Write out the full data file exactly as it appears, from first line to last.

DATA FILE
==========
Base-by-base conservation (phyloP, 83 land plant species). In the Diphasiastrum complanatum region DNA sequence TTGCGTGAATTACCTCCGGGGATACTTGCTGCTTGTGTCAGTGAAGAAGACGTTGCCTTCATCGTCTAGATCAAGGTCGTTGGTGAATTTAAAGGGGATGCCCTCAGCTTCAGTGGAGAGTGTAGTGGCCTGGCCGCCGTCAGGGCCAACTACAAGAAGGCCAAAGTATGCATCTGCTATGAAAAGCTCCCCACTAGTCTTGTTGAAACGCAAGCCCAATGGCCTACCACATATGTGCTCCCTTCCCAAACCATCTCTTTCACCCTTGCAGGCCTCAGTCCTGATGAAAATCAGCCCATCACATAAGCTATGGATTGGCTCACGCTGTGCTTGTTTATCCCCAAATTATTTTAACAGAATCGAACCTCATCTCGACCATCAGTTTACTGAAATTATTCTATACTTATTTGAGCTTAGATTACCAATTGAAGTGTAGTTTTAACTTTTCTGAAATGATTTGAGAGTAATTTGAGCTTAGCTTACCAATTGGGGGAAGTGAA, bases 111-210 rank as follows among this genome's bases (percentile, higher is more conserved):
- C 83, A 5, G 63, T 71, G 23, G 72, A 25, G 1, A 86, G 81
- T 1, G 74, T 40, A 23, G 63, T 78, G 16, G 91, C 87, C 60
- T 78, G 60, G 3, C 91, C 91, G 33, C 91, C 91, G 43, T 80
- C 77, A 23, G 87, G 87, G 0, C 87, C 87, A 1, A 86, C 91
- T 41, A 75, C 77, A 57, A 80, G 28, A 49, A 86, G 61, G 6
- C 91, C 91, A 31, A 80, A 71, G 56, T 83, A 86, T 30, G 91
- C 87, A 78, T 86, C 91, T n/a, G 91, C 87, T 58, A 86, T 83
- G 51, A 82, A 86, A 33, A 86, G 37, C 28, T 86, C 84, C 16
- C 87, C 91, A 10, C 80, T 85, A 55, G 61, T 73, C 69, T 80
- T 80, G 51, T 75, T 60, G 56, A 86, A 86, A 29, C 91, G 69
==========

Base-by-base conservation (phyloP, 83 land plant species). In the Diphasiastrum complanatum region DNA sequence TTGCGTGAATTACCTCCGGGGATACTTGCTGCTTGTGTCAGTGAAGAAGACGTTGCCTTCATCGTCTAGATCAAGGTCGTTGGTGAATTTAAAGGGGATGCCCTCAGCTTCAGTGGAGAGTGTAGTGGCCTGGCCGCCGTCAGGGCCAACTACAAGAAGGCCAAAGTATGCATCTGCTATGAAAAGCTCCCCACTAGTCTTGTTGAAACGCAAGCCCAATGGCCTACCACATATGTGCTCCCTTCCCAAACCATCTCTTTCACCCTTGCAGGCCTCAGTCCTGATGAAAATCAGCCCATCACATAAGCTATGGATTGGCTCACGCTGTGCTTGTTTATCCCCAAATTATTTTAACAGAATCGAACCTCATCTCGACCATCAGTTTACTGAAATTATTCTATACTTATTTGAGCTTAGATTACCAATTGAAGTGTAGTTTTAACTTTTCTGAAATGATTTGAGAGTAATTTGAGCTTAGCTTACCAATTGGGGGAAGTGAA, bases 111-210 rank as follows among this genome's bases (percentile, higher is more conserved):
- C 83, A 5, G 63, T 71, G 23, G 72, A 25, G 1, A 86, G 81
- T 1, G 74, T 40, A 23, G 63, T 78, G 16, G 91, C 87, C 60
- T 78, G 60, G 3, C 91, C 91, G 33, C 91, C 91, G 43, T 80
- C 77, A 23, G 87, G 87, G 0, C 87, C 87, A 1, A 86, C 91
- T 41, A 75, C 77, A 57, A 80, G 28, A 49, A 86, G 61, G 6
- C 91, C 91, A 31, A 80, A 71, G 56, T 83, A 86, T 30, G 91
- C 87, A 78, T 86, C 91, T n/a, G 91, C 87, T 58, A 86, T 83
- G 51, A 82, A 86, A 33, A 86, G 37, C 28, T 86, C 84, C 16
- C 87, C 91, A 10, C 80, T 85, A 55, G 61, T 73, C 69, T 80
- T 80, G 51, T 75, T 60, G 56, A 86, A 86, A 29, C 91, G 69